Next signals a return to basics, but ‘we must not become too conservative’

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It’s tough being cool. Retailer Next seems to think it’s possibly too tough, particularly after its first drop in annual profits in eight years and concerns that 2017 will be another challenging year on the high street.

In its results for the year to the end of January today, the retail stalwart said that its earlier efforts to adopt “exciting new trends” has taken too much focus away from “our best-selling, heartland product”. These, it says, are the “easy to wear styles” that can be bought in bulk.

It says:

We identified this issue in January. Corrective action is relatively straightforward and began in late January. We believe that some of these changes will begin to be reflected in our Summer ranges from May onwards, but we will not have our ranges where we want them until the Autumn season.

But it doesn’t want to get too dowdy:

Going forward we will continue to build on what we have learnt about the rapid development of new products and the delivery of new trends, with the proviso that those trends must be delivered in a way that all our customers can easily buy into. In re-balancing our ranges, we must be careful not to become overly conservative and throw away the excellent progress we have made in moving our buying processes forward.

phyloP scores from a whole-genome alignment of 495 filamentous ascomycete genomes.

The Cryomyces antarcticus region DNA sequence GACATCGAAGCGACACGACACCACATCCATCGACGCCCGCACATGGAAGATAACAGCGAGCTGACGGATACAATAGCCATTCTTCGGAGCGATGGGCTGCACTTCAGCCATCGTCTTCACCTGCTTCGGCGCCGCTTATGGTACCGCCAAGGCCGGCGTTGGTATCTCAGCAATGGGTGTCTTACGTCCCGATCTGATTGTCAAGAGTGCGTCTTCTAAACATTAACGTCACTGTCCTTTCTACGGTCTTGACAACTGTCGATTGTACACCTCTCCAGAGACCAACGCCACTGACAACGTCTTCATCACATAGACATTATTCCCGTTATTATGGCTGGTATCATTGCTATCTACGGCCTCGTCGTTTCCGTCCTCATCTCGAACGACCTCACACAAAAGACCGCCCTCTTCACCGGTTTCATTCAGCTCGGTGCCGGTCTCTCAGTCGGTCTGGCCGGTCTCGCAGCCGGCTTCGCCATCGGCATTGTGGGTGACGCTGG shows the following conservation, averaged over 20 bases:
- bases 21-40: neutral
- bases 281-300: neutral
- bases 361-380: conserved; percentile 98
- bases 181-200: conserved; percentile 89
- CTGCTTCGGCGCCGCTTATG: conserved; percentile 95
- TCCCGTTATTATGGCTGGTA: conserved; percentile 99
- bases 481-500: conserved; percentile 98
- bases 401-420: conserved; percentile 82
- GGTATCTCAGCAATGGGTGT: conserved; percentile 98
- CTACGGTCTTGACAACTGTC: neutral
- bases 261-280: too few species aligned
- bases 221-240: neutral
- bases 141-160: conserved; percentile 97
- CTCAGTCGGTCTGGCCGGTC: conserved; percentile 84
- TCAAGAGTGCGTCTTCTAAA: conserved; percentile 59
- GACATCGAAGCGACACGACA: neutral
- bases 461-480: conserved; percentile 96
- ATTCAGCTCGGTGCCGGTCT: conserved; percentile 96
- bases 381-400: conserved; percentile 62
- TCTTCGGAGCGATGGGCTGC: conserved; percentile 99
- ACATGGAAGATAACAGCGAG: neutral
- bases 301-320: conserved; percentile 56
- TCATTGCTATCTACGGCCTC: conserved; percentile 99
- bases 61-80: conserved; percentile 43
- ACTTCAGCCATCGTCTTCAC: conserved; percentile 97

The company’s profits for 2016 were £790.2m, down by 3.8 per cent on the previous year, with profits from the retail division down a particularly hefty near 16 per cent, though directory profits rose 9.6 per cent.

With online sales increasingly important, it is also looking into whether bricks and mortar make sense over the long term. For now, it believes physical shops are here to stay. But it says:

With increasing amounts of business being transferred online, it is legitimate to question the long term viability of retail stores and whether the possession of a retail portfolio is an asset or a liability. We believe that our stores represent a valuable asset and will continue to do so. However, in the unlikely event that like-for-like retail sales continue to decline at high rates for the next ten years, we believe that our lease structure is such that the portfolio could be managed down profitably.

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